The shelves have been stocked and the cash registers tested for Wednesday's opening of Harris Teeter's upscale supermarket in Locust Point — part of a broader development push that is likely to bring Baltimore as much retail space as a regional shopping mall.
Harris Teeter, offering hundreds of gourmet cheeses, curbside pickup of online orders and cafe seating on a balcony, will anchor the mixed-use McHenry Row development, one of several shopping centers being built or planned in the city.
In Canton, developers of a proposed $50 million shopping center are talking to several large retailers as anchors. In Remington, the proposed 25th Street Station retail and housing development is to be anchored by Walmart. And along Pratt Street near Baltimore's harbor, national chains are eyeing space and hoping to serve a growing number of downtown residents.
The growth has been spread around the downtown area in smaller projects, too. Restaurants that have opened or will be opening include Panera Bread on West Baltimore Street near the Hippodrome theater, Chipotle on North Charles Street near the University of Baltimore, Starbucks on East Pratt Street, and Wit and Wisdom in the Four Seasons in Harbor East. Apparel and home-decor retailer Anthropologie is considering a Four Seasons site as well, according to proposals to the city.
"Downtown is ripe for additional expansion for retail companies that at one point dismissed coming into the city," said Mark Millman, chief executive officer of retail executive hiring firm Millman Search Group. "You'll continue to see more and more of this all over the country. Retailers are looking at cities closely as major profit areas."
Some retailers are expanding amid the recovery, and for many, urban sites are in high demand. Long after suburban retailers began tapping into urban markets, cities such as Baltimore still find themselves underserved in some areas, experts say, due in part to the slowdown in new development, store closures by struggling chains and the growth of downtown's population.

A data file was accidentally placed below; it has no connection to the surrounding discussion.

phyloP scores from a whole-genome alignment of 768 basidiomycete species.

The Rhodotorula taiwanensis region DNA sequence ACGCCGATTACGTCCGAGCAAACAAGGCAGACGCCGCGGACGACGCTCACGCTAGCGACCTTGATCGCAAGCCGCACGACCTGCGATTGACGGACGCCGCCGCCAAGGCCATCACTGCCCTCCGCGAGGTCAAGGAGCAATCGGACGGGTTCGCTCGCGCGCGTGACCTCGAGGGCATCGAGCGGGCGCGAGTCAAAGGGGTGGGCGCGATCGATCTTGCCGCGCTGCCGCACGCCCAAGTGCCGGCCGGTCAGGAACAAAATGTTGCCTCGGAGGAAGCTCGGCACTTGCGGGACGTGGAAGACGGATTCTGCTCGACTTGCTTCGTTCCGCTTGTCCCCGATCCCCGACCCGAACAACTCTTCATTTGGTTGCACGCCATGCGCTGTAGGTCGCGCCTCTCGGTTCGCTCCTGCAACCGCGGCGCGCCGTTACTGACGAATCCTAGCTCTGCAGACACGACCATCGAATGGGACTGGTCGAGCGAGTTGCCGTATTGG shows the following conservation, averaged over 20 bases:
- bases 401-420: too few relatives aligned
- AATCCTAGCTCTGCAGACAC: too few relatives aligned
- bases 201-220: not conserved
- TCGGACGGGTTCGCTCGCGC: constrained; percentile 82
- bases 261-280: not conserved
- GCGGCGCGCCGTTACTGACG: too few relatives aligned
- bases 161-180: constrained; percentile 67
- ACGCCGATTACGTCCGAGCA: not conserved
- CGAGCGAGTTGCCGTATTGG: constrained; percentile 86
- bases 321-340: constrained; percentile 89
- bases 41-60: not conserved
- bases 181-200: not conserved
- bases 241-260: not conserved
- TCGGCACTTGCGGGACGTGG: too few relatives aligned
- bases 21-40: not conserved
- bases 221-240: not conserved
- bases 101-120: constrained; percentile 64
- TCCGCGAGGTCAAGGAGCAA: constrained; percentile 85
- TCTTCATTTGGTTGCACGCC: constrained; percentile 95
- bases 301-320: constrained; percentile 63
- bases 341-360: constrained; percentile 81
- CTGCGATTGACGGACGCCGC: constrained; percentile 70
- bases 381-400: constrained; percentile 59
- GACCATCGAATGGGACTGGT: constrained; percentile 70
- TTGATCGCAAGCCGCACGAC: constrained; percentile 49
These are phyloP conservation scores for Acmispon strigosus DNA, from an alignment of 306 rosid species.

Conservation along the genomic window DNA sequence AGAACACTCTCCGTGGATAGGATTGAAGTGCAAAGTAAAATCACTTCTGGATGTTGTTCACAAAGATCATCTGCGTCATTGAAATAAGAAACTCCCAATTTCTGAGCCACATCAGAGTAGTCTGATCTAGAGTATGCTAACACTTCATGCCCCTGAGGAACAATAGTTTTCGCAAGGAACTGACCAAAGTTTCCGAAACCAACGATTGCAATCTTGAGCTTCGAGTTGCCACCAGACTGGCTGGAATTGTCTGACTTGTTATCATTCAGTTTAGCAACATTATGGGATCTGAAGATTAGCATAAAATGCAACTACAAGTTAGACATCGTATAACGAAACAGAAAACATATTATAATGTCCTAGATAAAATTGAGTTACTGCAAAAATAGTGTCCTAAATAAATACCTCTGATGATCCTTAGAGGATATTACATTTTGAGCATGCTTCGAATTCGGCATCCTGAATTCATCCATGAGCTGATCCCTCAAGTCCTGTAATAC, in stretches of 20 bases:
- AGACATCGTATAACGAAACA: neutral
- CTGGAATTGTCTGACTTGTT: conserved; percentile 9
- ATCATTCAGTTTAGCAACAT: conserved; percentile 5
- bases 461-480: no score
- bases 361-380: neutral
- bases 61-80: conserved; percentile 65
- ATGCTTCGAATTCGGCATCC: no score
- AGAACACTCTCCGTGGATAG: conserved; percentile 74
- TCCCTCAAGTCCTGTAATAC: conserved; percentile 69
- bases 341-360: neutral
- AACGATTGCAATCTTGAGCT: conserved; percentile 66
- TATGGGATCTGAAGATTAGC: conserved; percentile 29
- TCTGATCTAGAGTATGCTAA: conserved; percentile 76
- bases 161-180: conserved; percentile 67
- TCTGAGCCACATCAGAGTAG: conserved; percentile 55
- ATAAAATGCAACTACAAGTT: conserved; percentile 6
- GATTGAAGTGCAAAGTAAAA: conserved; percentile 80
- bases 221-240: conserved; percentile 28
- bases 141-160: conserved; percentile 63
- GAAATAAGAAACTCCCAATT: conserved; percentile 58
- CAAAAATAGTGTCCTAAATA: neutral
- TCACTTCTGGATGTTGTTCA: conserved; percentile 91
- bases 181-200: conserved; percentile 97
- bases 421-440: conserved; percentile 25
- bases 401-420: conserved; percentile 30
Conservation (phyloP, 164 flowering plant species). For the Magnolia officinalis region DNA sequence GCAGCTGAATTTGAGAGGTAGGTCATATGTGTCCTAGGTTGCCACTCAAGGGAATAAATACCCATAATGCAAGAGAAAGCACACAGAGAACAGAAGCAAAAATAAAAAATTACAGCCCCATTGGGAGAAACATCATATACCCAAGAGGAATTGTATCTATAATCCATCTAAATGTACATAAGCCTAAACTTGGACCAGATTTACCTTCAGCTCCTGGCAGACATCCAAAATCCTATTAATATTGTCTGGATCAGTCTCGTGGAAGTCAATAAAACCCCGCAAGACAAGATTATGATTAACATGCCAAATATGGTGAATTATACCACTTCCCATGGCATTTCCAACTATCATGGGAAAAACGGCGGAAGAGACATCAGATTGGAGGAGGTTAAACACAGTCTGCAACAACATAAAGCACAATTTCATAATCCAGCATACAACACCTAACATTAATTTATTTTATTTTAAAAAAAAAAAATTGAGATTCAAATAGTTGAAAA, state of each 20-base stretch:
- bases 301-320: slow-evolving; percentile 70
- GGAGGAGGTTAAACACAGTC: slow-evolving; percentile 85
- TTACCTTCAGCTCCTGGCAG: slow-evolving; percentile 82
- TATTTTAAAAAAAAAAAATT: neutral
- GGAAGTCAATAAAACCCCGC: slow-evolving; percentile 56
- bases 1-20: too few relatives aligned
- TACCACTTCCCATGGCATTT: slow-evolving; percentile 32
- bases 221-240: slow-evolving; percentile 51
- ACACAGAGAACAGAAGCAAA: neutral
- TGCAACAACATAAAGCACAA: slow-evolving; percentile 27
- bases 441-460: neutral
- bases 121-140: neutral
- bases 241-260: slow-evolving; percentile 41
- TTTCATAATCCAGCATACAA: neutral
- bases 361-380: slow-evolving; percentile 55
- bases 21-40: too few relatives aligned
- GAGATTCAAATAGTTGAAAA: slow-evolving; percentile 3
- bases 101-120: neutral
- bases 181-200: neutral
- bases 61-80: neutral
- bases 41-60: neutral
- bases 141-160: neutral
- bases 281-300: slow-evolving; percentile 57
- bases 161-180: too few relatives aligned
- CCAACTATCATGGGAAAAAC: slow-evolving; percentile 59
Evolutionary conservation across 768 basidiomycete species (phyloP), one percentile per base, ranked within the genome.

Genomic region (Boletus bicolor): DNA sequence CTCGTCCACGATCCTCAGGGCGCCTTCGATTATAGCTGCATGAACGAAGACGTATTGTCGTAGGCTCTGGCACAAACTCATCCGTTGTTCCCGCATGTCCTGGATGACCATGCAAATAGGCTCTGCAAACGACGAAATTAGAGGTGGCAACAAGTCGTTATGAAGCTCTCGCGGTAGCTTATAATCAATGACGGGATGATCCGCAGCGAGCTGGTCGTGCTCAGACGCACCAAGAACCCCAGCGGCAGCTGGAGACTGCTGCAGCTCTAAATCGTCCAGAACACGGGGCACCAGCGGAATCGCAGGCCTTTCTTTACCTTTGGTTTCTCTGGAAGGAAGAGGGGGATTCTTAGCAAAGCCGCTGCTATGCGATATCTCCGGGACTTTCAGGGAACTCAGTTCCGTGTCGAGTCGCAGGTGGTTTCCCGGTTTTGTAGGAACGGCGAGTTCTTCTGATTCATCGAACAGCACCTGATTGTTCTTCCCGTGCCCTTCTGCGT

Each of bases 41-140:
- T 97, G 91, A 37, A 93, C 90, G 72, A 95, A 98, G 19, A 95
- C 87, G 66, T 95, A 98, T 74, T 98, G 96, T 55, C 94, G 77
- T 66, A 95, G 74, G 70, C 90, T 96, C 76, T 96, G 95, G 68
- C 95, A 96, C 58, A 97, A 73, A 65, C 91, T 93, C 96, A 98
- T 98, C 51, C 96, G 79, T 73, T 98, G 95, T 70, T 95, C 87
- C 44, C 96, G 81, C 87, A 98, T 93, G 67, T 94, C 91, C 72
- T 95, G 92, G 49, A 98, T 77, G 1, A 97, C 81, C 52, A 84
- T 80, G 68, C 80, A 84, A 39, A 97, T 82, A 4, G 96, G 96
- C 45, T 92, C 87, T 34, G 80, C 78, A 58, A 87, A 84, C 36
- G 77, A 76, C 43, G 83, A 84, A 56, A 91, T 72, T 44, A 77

Such trends have prompted an uptick in openings or planned openings of new restaurants, groceries, drugstores and other retailers. From 2008 through March, about 371,000 square feet of retail space was built or renovated within a one-mile radius of Pratt and Light Streets, according to the Downtown Partnership of Baltimore. Combined space in several new developments, some of which could start within the next year, would amount to some 1 million square feet of retail space.
"To me, in an economy that is kind of floundering, we have exciting things happening in Baltimore City," said Geoffrey L. Mackler, a vice president with H&R Retail, a commercial real estate firm that specializes in retail tenants. Baltimore, to some extent, is feeling residual effect from demand in the Washington market, he said.
Discount stores, grocery stores, fast casual restaurants and drugstores are all among those in expansion mode, Millman said.
Retailers have expressed interest in sites along Pratt Street, where it has been difficult to find space large enough to accommodate some chains, said J. Kirby Fowler, president of the Downtown Partnership. Available individual spaces tend to be small, in the 3,000-square-foot range, while stores such as TJ Maxx or Bed Bath & Beyond typically build stores in the 30,000-square-foot to 50,000-square-foot range.
The Downtown Partnership is working with some Pratt Street property owners to find ways to expand available space, he said. And though the Inner Harbor will lose a retailer with the planned closure of Filene's Basement on Jan. 9, that store's exit might open opportunities for others, he said.